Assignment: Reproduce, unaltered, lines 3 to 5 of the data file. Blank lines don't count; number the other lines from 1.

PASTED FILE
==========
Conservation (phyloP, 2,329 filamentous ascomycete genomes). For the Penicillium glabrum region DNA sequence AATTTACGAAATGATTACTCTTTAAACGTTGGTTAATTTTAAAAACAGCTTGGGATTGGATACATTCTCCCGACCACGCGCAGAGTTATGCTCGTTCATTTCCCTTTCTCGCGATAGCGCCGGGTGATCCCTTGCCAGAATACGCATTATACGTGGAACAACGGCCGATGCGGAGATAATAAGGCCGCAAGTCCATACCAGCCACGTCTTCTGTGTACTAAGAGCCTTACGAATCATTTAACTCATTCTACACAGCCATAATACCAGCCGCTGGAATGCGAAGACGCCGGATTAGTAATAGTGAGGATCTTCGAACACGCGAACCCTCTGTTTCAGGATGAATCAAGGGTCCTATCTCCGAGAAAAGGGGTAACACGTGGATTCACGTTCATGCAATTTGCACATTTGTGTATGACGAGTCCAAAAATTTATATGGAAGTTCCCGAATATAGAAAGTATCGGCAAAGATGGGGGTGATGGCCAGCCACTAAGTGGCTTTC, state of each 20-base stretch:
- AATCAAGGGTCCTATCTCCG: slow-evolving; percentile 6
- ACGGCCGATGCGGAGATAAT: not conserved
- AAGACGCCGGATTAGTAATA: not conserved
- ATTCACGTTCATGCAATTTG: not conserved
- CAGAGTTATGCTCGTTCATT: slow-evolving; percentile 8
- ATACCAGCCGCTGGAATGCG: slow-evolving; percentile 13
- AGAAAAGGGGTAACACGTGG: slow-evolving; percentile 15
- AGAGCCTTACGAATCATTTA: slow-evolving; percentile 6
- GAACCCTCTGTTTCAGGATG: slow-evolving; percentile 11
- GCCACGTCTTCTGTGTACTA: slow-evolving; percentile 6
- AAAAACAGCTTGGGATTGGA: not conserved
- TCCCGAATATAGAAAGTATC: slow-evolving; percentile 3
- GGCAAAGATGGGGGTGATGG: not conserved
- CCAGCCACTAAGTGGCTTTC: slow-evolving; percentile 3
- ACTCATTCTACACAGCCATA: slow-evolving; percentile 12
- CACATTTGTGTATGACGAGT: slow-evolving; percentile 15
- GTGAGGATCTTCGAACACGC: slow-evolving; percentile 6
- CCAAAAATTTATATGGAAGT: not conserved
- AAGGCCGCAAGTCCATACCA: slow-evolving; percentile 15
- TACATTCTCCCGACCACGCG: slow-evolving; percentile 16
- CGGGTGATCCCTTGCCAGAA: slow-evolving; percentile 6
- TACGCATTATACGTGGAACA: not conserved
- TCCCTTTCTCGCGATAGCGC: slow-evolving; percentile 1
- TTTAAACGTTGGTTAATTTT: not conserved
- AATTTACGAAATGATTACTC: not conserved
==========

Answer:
- ACGGCCGATGCGGAGATAAT: not conserved
- AAGACGCCGGATTAGTAATA: not conserved
- ATTCACGTTCATGCAATTTG: not conserved